1.) Go to Spanish class hungover and hate myself AND pay $170 for the week.
2.) Fall back asleep, save $170, and learn spanish somewhere where they don´t sound like Spaniards on Speed chewing on 4 pieces of gum. (No offense Porteños, it´s just way different then mexican, colombian, peruvian, or any central american spanish that I am used to). Also, did I mention that I was hungover? Naturally, I needed to be pissed off about something while convincing myself that sleeping was the best idea.
So I guess now, you could call me a Spanish School Dropout. But I plan to be the kind or dropout that goes on to become a Rock Star, Writer, or Multi-Billion Dollar Entrepreneur that have biographies written about them. And if not, it´s Dave and Nolie`s fault.
On Saturday I fly into El Calafate, Argentina in the Patagonia region to meet up with Nolie. I am really excited to get out into the wilderness and away from the city for a while. After Patagonia we´ll make our way North through the Lakes District of Argentina/Chile and then to Mendoza before heading into Bolivia and/or Peru.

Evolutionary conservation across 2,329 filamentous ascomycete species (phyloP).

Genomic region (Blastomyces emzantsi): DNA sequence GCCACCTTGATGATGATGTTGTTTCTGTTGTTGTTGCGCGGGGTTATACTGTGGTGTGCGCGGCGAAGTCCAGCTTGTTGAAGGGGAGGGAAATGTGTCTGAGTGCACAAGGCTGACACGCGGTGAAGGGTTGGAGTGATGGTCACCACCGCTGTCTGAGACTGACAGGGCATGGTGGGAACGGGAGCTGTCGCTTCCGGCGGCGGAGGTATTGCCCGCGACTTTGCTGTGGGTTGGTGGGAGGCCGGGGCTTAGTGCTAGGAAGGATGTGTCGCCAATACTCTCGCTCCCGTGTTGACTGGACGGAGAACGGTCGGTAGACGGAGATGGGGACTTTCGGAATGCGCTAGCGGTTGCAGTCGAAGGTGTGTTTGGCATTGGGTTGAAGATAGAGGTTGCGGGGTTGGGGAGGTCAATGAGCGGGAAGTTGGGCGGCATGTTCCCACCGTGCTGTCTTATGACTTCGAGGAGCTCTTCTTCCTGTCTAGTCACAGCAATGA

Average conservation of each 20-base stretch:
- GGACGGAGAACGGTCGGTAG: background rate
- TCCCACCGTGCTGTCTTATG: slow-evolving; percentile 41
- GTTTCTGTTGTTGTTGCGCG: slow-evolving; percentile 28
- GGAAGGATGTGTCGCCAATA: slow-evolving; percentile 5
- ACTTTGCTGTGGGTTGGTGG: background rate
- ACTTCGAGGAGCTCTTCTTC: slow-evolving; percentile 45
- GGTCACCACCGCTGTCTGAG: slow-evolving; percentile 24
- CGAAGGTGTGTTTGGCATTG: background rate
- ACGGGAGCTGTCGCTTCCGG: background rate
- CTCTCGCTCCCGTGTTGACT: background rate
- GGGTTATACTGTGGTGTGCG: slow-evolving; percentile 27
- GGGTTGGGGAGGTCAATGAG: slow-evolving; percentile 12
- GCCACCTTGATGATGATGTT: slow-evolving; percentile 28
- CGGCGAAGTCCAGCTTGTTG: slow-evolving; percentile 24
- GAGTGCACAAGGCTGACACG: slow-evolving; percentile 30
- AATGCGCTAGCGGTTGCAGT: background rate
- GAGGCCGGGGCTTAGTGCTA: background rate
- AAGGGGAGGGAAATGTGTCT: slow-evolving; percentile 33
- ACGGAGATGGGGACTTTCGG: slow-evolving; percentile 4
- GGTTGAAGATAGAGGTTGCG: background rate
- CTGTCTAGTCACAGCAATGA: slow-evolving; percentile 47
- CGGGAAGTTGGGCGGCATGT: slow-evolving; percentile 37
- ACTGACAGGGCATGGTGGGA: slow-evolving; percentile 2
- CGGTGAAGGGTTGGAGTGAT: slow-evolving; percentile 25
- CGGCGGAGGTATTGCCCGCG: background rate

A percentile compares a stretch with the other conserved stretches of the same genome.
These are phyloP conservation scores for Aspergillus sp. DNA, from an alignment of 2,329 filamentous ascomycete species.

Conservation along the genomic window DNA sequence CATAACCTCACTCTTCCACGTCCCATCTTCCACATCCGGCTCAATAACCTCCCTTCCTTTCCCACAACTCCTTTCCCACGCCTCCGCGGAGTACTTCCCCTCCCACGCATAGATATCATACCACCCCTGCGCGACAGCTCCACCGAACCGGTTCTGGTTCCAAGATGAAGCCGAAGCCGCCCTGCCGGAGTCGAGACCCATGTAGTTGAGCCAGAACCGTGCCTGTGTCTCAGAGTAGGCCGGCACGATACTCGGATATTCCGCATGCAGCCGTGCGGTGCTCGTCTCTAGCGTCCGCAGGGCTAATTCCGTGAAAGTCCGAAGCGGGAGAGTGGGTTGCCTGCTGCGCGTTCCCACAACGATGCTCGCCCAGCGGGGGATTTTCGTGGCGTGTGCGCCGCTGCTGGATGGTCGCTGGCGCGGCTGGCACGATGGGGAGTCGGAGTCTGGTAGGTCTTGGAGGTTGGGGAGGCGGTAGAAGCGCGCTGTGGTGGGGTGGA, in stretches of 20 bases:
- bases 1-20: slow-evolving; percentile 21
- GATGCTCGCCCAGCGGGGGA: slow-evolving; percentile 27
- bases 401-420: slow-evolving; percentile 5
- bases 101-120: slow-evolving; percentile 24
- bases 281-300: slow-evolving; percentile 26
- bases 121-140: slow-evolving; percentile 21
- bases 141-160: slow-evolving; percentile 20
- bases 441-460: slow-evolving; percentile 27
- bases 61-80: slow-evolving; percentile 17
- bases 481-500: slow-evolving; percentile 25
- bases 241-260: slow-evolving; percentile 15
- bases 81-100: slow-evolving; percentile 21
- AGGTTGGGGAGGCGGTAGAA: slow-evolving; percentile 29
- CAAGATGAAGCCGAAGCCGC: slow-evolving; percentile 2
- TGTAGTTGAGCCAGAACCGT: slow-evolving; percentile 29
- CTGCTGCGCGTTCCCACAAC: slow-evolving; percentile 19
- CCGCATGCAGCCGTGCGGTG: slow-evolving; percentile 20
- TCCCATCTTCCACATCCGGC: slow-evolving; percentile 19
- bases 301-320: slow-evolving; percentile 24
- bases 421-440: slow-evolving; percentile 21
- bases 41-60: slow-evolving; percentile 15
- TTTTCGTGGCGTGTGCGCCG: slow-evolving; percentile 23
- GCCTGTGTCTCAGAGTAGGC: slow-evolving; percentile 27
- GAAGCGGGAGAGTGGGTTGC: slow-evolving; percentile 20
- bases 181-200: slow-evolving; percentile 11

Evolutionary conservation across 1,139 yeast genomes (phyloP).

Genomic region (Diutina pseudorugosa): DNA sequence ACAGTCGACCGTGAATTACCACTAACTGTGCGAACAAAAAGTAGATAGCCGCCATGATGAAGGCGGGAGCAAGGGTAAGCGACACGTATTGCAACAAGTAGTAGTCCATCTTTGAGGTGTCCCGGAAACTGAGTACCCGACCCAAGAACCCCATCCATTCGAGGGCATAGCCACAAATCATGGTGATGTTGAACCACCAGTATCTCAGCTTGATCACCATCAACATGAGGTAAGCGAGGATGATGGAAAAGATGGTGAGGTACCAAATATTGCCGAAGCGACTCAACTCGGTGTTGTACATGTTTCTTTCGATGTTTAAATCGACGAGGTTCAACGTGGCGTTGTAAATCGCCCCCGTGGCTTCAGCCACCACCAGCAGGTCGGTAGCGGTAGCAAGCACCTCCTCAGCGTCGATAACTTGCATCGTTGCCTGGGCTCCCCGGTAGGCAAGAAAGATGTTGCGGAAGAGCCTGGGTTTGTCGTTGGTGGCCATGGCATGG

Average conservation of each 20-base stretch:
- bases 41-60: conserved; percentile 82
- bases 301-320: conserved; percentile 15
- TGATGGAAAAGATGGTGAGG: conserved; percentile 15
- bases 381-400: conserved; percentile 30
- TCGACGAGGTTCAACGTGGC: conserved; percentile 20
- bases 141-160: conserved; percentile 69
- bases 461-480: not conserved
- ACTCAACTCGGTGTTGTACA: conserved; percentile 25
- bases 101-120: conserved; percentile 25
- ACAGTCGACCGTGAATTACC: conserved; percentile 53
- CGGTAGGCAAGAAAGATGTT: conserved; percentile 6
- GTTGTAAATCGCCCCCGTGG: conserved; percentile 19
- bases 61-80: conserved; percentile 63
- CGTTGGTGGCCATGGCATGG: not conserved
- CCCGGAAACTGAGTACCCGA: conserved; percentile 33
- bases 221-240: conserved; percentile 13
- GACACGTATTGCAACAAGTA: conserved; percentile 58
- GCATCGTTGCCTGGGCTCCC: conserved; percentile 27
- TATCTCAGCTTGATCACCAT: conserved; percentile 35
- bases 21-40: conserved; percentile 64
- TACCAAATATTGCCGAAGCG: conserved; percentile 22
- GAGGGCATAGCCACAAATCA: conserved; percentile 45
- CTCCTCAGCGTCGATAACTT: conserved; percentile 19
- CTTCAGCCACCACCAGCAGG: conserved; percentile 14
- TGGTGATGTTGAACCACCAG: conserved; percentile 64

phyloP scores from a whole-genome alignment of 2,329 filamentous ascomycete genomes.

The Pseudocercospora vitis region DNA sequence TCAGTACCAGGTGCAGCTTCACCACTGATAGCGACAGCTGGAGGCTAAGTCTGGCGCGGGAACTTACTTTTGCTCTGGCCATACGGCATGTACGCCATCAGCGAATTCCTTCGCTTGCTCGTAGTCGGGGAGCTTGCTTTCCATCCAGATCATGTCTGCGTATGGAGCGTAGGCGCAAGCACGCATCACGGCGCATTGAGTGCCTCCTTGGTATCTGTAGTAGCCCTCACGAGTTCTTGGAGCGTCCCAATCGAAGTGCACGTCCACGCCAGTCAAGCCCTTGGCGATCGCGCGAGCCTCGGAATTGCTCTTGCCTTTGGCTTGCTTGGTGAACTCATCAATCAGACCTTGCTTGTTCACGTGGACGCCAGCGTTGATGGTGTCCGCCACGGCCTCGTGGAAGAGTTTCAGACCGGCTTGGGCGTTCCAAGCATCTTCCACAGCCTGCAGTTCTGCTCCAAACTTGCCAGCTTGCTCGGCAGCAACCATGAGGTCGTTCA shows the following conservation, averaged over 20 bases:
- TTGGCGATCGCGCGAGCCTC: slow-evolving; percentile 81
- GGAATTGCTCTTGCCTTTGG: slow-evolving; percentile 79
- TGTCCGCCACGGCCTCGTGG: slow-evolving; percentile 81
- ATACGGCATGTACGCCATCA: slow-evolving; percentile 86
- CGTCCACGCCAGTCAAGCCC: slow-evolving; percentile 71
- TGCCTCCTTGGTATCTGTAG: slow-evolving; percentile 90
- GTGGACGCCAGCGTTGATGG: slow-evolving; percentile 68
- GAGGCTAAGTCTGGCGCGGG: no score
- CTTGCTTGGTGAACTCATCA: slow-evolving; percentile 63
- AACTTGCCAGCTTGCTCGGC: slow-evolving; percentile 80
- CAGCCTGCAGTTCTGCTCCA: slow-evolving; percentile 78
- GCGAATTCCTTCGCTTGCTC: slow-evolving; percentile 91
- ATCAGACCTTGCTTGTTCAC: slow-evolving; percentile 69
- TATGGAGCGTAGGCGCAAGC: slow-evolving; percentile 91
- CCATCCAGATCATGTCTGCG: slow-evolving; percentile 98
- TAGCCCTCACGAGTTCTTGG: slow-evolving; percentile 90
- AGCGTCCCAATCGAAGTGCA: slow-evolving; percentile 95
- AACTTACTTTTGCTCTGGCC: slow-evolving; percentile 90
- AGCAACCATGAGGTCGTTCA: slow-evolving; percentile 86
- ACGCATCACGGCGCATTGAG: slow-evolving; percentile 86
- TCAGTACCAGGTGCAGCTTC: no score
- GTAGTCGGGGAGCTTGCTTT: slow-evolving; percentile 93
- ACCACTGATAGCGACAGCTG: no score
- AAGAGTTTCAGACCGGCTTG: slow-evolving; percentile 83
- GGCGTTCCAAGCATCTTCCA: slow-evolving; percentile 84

It has been quite awhile since I have posted anything. My apologies. I have not had the capabilites to upload photos lately.
We spent a few days in Iguacu Falls, a giant grouping of waterfalls on the borders of Brazil, Paraguay and Argentina. We arrived on the Brazilian side after a lovely 24 hour bus ride from Rio de Janeiro. If you have never been on a bus for an extended period of time, give it a try. It is a purely existential experience. Also known as completely awful. However much better than flying for 24 hours I suppose.
We were able to check out the falls from the Brazilian side for a few hours, which gave us an overall view of all 275 falls. It was a phenomenal view, I couldn´t capture it all with my camera.
The next day we met a super cool Australian couple and two radical English girls. We all split a van and hopped over the border to the Argentinian side for a more up close and personal look at the falls. This was definitely the highlight of the Iguacu trip. We hiked around, in, and on top of the falls. Then we took a boat up the river and practically underneath the falls, it was intense, Nolie peed his pants… twice.
Apparently, there is a type of bird that lives behind the waterfalls. We looked everywhere for gd thing and did not find it anywhere. In english it is called a Dusky Swift, look for it if you ever go and let me know two things:
1.) What it looks like
2.) What it sounds like.
Along with the elusive Dusky Swift, we also desperately looked for Toucan’s to no avail. I was slightly disappointed, but it’s nothing a bowl of fruitloops can’t take care of.